A fish-oil emulsion added to routine parenteral nutrition in preterm infants appears to offer benefits including cholesterol reduction. However, other findings such as a reduction in arachidonic acid (ARA) may be of concern, according to Italian investigators.
In an online paper in The Journal of Paediatrics, Dr Virgilio Paolo Carnielli of Azienda Ospedaliero-Universitaria Ospedali Riuniti di Ancona, and colleagues note that docosahexaenoic acid (DHA) supplementation of preterm formula lipid blends has become standard practice.
However, currently used fat emulsions for parenteral nutrition generally don't provide this important n-3 long-chain polyunsaturated fatty acid.
Effect of a fish-oil
To examine the effect of a fish-oil emulsion that does, the researchers conducted a pilot study in 47 infants who weighed less than 1250 gm at birth.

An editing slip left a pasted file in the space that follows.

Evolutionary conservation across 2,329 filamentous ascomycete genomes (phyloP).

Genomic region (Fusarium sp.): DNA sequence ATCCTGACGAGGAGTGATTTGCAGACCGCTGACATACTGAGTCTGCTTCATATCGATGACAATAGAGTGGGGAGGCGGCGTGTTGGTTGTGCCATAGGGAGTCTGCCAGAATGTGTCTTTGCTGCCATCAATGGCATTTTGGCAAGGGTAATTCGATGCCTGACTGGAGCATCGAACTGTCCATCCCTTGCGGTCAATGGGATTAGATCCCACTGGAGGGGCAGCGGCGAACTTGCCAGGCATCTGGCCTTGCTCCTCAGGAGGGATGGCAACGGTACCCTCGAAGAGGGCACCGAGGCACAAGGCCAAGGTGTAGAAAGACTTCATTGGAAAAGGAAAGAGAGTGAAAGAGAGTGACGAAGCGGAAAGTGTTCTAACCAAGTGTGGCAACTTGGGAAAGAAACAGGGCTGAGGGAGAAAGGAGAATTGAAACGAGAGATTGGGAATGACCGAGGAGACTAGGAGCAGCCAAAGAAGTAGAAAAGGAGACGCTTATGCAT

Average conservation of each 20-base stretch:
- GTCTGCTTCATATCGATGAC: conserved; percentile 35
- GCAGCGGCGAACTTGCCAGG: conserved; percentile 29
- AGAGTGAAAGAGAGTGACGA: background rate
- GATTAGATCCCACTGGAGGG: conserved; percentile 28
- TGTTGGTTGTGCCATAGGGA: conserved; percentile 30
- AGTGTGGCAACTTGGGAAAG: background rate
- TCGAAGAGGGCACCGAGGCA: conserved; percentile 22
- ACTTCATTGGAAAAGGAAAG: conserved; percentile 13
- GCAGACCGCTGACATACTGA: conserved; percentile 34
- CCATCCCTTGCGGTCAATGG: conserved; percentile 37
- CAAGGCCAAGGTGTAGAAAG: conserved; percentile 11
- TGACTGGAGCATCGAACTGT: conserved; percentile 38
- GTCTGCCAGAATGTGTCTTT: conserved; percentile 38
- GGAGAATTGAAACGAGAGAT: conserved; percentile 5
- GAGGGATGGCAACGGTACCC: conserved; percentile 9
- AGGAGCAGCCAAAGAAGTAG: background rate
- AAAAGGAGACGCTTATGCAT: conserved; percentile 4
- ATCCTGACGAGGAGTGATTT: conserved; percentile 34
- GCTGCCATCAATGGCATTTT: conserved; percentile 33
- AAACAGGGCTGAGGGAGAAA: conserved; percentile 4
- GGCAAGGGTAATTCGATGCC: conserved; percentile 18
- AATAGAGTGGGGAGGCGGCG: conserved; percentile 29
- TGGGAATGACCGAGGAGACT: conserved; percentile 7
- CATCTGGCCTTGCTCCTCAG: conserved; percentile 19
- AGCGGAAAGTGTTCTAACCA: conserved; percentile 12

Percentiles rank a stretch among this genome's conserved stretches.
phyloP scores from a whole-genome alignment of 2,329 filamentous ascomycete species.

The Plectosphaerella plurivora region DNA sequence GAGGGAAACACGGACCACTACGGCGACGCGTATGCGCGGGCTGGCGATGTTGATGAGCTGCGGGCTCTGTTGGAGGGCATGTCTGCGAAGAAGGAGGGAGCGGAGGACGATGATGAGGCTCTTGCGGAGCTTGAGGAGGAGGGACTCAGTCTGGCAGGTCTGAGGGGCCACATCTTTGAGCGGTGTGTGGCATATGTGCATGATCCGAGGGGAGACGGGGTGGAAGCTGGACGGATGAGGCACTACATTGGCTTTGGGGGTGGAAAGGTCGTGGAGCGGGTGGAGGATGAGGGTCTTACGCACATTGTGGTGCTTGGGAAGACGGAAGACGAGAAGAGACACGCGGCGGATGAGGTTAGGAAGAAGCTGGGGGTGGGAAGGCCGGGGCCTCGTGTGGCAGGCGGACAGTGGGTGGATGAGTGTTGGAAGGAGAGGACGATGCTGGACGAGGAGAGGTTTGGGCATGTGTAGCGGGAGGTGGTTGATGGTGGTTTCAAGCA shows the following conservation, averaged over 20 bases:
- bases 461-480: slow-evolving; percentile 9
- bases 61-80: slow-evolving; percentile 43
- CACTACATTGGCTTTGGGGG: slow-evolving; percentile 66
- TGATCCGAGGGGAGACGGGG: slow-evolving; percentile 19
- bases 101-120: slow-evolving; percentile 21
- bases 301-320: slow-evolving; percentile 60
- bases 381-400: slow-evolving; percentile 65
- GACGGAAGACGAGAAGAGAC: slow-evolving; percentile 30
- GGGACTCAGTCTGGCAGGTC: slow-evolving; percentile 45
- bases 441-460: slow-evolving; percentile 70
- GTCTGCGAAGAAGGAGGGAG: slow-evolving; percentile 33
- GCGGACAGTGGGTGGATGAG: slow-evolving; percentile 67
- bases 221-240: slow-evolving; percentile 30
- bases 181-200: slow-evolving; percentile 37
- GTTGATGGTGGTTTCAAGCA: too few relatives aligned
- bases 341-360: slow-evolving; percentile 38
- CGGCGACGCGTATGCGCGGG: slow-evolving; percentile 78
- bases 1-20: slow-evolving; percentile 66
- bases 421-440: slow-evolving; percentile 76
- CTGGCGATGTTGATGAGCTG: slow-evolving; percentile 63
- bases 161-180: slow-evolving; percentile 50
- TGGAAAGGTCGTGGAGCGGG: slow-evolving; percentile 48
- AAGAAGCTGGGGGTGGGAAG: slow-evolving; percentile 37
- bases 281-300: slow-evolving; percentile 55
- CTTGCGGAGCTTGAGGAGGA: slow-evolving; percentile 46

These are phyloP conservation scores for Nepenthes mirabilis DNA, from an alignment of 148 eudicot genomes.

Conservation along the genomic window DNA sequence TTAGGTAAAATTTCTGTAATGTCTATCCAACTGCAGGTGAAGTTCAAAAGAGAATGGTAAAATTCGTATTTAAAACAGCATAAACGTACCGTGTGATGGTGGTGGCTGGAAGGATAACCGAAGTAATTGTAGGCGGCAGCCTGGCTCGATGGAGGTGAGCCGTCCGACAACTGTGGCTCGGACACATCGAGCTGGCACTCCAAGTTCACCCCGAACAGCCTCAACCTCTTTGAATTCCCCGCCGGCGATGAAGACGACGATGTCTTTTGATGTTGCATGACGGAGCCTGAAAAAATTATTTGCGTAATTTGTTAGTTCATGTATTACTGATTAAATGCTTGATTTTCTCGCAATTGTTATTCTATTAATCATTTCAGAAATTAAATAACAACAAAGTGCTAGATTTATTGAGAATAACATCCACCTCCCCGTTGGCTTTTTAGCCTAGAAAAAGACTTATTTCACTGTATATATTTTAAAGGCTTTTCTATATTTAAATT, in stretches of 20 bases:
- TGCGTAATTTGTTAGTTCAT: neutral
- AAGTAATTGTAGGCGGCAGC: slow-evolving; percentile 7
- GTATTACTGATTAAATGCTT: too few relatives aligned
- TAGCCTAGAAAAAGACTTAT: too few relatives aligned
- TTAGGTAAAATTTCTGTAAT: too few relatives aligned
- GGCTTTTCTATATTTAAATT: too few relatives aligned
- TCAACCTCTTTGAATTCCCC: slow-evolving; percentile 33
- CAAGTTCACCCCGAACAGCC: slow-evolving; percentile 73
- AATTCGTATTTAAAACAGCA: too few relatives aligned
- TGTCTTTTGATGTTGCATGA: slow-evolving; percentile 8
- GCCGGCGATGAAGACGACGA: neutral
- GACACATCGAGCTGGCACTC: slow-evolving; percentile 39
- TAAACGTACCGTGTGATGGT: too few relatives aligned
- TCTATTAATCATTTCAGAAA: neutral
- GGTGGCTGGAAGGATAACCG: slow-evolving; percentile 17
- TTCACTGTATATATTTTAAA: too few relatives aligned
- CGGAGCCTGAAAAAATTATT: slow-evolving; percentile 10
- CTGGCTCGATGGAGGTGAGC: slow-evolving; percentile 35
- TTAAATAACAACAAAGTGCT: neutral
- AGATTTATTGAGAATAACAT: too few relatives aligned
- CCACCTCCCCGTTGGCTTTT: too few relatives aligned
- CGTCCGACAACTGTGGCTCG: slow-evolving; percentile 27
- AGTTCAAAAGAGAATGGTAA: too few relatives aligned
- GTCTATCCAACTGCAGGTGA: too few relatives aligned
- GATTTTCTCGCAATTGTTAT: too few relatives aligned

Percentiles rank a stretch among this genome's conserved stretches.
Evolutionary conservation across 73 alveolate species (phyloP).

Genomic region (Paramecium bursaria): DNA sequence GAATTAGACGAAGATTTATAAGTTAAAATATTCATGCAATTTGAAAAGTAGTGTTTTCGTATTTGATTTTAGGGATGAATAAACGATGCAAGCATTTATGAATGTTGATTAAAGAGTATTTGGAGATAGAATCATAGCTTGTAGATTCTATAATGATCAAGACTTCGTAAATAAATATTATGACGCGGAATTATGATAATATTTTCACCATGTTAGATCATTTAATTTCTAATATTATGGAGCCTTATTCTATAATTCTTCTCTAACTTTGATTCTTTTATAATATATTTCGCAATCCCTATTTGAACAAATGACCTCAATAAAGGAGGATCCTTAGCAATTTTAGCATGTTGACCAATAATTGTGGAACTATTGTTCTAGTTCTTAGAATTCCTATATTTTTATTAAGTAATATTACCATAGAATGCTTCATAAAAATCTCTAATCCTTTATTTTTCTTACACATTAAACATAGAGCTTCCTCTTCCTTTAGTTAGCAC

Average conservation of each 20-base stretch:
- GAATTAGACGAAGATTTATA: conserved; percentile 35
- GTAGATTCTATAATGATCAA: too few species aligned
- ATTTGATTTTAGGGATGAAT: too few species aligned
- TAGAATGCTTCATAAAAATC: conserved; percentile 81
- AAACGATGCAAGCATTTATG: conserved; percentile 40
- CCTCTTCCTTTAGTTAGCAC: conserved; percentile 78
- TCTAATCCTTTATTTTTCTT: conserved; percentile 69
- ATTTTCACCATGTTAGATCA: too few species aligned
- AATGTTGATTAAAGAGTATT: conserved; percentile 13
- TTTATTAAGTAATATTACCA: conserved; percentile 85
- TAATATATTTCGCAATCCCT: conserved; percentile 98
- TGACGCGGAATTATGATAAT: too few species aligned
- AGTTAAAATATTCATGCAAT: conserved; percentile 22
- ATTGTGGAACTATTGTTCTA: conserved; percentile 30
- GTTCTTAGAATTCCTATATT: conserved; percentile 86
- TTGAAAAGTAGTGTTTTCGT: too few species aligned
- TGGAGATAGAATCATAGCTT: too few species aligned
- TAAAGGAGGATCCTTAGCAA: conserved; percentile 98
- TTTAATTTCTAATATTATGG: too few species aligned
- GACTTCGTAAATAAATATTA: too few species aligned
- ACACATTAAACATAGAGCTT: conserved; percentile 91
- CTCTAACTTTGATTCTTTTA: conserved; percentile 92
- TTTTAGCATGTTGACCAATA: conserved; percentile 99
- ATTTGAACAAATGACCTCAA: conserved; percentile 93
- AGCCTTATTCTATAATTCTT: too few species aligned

They were randomised to receive a lipid emulsion consisting of a physical mixture of 50% medium-chain triacylglycerol along with either 10% fish oil and 40% soybean oil, or soybean oil alone.
Fish oil was well tolerated and at day seven, the fish oil group had significantly lower plasma phospholipids, cholesterol esters, and free cholesterol but similar triglyceride concentrations as in the standard group.
Red blood cell and lipid DHA and eicosapentaenoic acid were significantly higher in the fish oil group than in the standard group.
Nevertheless, arachidonic acid was significantly lower on day seven in the intervention group and was lower, albeit not significantly, on day 14.
The investigators observe that in another study low ARA concentrations in preterm infants receiving a formula containing marine oil were associated with poor growth. "Therefore, the finding of significantly lower ARA in study infants deserves further investigations."
"The impact of 10% fish oil emulsion on inflammation and growth requires further studies with a much larger number of infants," the researchers conclude.(Reuters Health/ March 2011)
Diet and Nutrition